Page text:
This article was published in The Fringe, June 2014
Hangehange, NZ privet.
From Madagascar to Polynesia there are 35 species of Geniostoma, but the New Zealand species is distinct and grows nowhere else. Although sometimes called NZ privet, it is not related and the common name is based on the opposite leaves having a superficially similar appearance to the exotic, weedy privet.
Hangehange is an attractive small tree growing to about three metres tall, with pale apple-green leaves which have a distinctly paler, almost white, undersurface. Hangehange's lighter shade of green contrasts with the dark greens of New Zealand's forest trees.
The small white flowers in spring have a pleasant musky scent and develop into dry capsules that split open when ripe to reveal a cluster of little seeds clinging to a central axis.
Hangehange is easily grown and most enjoys the forest edge where it can get lots of light, yet is sheltered from exposure to strong winds. If the soil is rich and moist, but not too soggy, hangehange will grow rapidly and every summer will attract lots of white-eyes and grey warblers to the ripening fruit. The small forest birds love the seed and distribute it widely ensuring that your garden is a haven for this common but little known shrub species.
Since Gondwanaland drifted apart, most New Zealand shrub genera have evolved over time to differentiate into three or more distinctive forms, now regarded as separate species. But Geniostoma has just one genus that has not evolved into such distinct forms. Throughout its range of the North Island and Cook Strait's southern coastline, there is just one form or species of hangehange.
It is true that over the years its botanical name has changed, but all the changes recognised just one species. However, two other varieties (not species) have been observed, both in the very far north. One variety on the Surville Cliffs near North Cape is a much stunted plant and the leaves are very small, largely because of the very inhospitable growing conditions for plants on the serpentine rocks. It is called Geniostoma ligustrifolium var. crassa.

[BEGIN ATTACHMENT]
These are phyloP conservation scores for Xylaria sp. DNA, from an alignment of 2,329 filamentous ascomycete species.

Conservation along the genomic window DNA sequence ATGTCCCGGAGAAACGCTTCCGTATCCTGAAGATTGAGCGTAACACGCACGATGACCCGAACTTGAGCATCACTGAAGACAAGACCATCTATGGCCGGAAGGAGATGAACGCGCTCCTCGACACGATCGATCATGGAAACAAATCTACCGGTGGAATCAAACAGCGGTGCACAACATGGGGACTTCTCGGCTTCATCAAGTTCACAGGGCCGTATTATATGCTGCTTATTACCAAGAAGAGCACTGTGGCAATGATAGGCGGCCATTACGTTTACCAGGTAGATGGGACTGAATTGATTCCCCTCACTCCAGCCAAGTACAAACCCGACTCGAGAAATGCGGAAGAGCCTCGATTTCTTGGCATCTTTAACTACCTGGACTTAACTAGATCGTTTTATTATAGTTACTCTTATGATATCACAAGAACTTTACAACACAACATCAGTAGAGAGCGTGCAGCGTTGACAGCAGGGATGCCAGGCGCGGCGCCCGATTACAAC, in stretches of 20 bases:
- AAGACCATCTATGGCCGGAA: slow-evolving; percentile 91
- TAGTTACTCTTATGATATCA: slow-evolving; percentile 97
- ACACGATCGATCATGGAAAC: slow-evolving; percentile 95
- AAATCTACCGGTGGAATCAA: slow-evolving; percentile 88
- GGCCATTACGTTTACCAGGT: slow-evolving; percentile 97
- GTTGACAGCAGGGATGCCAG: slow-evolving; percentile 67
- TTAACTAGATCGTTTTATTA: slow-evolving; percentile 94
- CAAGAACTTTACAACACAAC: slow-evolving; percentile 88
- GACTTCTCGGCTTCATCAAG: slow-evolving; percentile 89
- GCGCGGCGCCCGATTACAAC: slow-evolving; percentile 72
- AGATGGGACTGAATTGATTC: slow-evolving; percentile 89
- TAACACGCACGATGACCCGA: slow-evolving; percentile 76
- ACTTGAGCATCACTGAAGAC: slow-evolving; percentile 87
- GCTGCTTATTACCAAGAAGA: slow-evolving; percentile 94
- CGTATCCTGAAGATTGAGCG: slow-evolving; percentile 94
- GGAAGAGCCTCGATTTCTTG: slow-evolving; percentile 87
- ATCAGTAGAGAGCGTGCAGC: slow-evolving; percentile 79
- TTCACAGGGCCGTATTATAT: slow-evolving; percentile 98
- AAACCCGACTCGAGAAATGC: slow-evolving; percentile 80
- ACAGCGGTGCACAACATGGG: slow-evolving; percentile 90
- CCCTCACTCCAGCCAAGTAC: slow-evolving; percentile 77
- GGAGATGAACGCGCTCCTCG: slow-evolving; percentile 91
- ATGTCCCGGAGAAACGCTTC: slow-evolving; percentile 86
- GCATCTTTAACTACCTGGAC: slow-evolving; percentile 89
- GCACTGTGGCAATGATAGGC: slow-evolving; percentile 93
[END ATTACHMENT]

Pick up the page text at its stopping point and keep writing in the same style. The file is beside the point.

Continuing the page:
The other species is even further north on the Three Kings Islands. There, a variation has evolved with noticeably larger leaves, and it is called Geniostoma ligustrifolium var. majus. Yet at both sites the common form can be found growing only a few metres away with very few hybrid plants occurring. This indicates that the common form is a distinct variety, or some people believe, a separate species from the other forms. And so maybe Geniostoma was a late starter, but is perhaps now beginning to fit the pattern that many of our plant genera have evolved into over millennia, of having within the one genus, three forms that have evolved sufficiently to now be considered separate species - a large leaved tropical-looking form, a smaller leaved form that is often the 'normal' or commonest form, and a third twiggy, stunted, often divaricating form which is one of the most distinctive features of New Zealand's flora.
While it is not recognised as a food plant, hangehange is tolerable if you eat the newest leaf tips, and if I was lost with salt and mayonnaise but not much else to eat, I think a salad of hangehange would keep me going. That is in spite of the fact that I know it is related to Strychnos from which strychnine is derived. Certainly Maori recognised its curative properties and crushed its leaves to apply as a poultice on skin sores or itchy or broken skin. Keep some hangehange in your garden for its food, medicinal or aesthetic value.